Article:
Sea-level rise planning, mental-health services and road repairs are a few of the highlights in the county’s 2017–2018 budget. The Board of Supervisors adopted the $555 million budget last week, the second year of a two-year budget that Supervisor Dennis Rodoni called “a relatively conservative budget that’s balanced and well managed.” It’s a 2.6 percent increase from last year, and includes five one-time expenses worth $5.5 million: $3 million for repairing roads damaged by the winter storms, $1.6 million to renovate the Tomales fire station, $450,000 to support a medical cannabis dispensary system, $375,000 to reinforce the BayWAVE sea-level rise assessment and $100,000 to replace the library’s FLAGship bus, which brings books and early literacy programs throughout Marin. In an effort to bolster mental-health services, supervisors approved $505,000 for a two-year pilot program implementing Assembly Bill 1421, commonly known as Laura’s Law, which allows a judge to order a person with severe and untreated mental illness to adhere to a mental-health treatment plan. Supervisor Rodoni provided the majority when the board voted in favor of adopting the law and is pleased to see the program underway. “It was an early success that I was able to take part in,” he said. Health and Human Services will be developing the program over the next 10 to 12 months, and the budget will allow the county to hire three new employees to run it. Supervisor Rodoni is also excited that $150,000 would be put toward funding MCE’s Deep Green renewable energy program for all county government accounts, an effort that aims to reduce the county’s carbon emissions by over 2,270 tons before 2020. The budget specifically supports a few projects and groups in West Marin; it allocates $3 million toward remodeling the West Marin Service Center—Health and Human Services’ outpost—as well as $85,000 to the sheriff’s substation for building improvements and $2.7 million in projected tax revenue for the Marin County Farmland Preservation Program, which provides grants to organizations such as the Marin Agriculture Land Trust to assist in the acquisition of conservation easements. Six months into his first term, Supervisor Rodoni said working on the budget was a learning experience. “There are hundreds of ways money comes in and hundreds of ways it comes out,” he said.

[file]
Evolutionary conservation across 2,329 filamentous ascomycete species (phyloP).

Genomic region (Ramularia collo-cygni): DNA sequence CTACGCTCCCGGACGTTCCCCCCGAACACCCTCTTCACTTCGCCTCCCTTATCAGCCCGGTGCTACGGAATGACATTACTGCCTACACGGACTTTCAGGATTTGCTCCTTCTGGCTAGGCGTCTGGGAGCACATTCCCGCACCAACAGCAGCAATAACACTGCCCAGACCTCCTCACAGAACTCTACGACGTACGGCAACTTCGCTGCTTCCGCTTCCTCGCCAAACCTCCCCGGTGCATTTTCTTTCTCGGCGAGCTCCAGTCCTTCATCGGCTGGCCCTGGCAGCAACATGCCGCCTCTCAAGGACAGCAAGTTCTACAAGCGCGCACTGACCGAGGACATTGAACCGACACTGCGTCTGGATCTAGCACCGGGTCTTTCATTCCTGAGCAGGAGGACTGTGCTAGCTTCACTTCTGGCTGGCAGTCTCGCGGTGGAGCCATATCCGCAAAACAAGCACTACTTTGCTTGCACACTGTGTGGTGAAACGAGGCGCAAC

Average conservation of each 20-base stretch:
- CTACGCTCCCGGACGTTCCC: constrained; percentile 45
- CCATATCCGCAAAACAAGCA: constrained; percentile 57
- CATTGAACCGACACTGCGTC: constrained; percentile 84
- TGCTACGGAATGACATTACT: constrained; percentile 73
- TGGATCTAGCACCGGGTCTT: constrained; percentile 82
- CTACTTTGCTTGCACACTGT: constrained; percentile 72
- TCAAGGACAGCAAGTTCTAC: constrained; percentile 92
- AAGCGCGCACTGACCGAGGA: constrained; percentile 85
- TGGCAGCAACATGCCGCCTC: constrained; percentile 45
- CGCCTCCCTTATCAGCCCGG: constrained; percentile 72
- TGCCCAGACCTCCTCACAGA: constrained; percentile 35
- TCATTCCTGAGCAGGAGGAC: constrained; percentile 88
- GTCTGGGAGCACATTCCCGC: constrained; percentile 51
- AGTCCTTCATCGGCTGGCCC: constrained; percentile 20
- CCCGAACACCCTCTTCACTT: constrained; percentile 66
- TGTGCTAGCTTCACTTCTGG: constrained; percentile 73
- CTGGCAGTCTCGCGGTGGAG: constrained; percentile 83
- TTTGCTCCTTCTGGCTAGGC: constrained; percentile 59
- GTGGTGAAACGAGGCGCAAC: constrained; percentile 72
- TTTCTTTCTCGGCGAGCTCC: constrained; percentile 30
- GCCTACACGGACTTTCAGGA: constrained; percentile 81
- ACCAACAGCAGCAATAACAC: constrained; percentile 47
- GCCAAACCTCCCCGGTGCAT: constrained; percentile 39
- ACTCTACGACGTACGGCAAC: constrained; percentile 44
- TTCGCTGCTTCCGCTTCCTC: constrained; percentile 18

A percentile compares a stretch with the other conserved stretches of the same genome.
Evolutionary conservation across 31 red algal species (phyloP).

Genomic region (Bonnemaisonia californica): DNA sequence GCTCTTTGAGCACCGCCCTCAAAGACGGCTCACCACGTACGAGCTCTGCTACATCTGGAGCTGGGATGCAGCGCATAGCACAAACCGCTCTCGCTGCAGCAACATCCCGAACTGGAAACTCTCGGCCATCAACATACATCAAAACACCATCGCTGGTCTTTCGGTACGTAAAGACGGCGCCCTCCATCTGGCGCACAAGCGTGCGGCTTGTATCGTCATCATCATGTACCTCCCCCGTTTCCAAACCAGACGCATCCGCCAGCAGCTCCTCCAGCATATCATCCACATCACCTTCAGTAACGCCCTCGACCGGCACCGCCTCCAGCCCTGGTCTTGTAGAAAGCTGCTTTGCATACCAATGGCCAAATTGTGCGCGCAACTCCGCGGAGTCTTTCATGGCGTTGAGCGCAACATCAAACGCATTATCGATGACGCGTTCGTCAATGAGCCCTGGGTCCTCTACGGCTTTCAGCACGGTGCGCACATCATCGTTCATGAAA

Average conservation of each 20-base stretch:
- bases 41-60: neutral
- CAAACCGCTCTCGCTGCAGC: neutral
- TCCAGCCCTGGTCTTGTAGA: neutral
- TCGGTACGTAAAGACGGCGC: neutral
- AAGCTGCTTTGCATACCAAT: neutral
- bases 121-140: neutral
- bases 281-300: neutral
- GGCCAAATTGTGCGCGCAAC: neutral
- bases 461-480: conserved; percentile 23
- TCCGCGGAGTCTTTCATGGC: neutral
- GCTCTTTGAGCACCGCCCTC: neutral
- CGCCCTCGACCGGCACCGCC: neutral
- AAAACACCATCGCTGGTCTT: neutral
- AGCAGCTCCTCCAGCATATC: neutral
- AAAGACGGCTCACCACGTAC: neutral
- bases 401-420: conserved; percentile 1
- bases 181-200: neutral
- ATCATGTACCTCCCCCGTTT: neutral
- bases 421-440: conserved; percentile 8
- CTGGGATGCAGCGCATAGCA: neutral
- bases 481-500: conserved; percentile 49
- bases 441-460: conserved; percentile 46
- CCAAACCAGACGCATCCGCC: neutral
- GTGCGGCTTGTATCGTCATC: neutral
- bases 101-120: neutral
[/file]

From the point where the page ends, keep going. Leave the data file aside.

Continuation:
This article was corrected on July 6.